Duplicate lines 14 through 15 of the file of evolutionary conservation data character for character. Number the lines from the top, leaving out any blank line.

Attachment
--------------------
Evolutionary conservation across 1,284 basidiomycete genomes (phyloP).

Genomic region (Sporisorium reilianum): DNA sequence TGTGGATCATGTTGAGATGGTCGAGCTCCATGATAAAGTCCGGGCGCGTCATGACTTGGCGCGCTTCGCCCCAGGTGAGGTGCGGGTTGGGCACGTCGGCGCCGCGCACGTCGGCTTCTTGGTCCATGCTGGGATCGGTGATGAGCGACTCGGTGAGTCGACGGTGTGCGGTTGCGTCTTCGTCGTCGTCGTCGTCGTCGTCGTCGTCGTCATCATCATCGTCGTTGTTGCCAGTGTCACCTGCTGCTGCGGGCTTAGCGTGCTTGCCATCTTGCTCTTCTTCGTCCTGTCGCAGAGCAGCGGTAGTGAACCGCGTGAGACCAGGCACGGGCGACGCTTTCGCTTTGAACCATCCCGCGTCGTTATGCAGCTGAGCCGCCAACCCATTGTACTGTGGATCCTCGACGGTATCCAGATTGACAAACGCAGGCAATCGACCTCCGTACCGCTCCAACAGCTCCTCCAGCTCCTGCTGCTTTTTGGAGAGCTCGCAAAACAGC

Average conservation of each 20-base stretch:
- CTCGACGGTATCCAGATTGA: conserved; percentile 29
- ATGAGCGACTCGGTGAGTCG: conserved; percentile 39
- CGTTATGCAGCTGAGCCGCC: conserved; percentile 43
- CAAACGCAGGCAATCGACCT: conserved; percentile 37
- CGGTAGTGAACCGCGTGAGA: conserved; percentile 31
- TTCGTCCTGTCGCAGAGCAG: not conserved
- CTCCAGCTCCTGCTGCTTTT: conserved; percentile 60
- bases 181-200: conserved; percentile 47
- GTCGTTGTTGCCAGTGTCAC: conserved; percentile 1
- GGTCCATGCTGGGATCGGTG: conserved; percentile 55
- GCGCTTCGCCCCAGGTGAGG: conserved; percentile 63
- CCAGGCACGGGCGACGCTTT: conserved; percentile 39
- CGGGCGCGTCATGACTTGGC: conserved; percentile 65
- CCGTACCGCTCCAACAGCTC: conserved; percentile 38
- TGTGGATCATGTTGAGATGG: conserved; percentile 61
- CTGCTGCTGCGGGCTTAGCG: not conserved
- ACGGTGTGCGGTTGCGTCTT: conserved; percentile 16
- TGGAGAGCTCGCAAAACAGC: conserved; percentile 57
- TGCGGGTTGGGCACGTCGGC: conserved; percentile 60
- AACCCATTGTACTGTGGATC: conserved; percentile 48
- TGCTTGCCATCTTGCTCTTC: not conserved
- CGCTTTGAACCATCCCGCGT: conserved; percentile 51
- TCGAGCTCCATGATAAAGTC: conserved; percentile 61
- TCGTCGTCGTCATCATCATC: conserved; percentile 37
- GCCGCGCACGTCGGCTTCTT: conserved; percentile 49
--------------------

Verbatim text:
- GCGCTTCGCCCCAGGTGAGG: conserved; percentile 63
- CCAGGCACGGGCGACGCTTT: conserved; percentile 39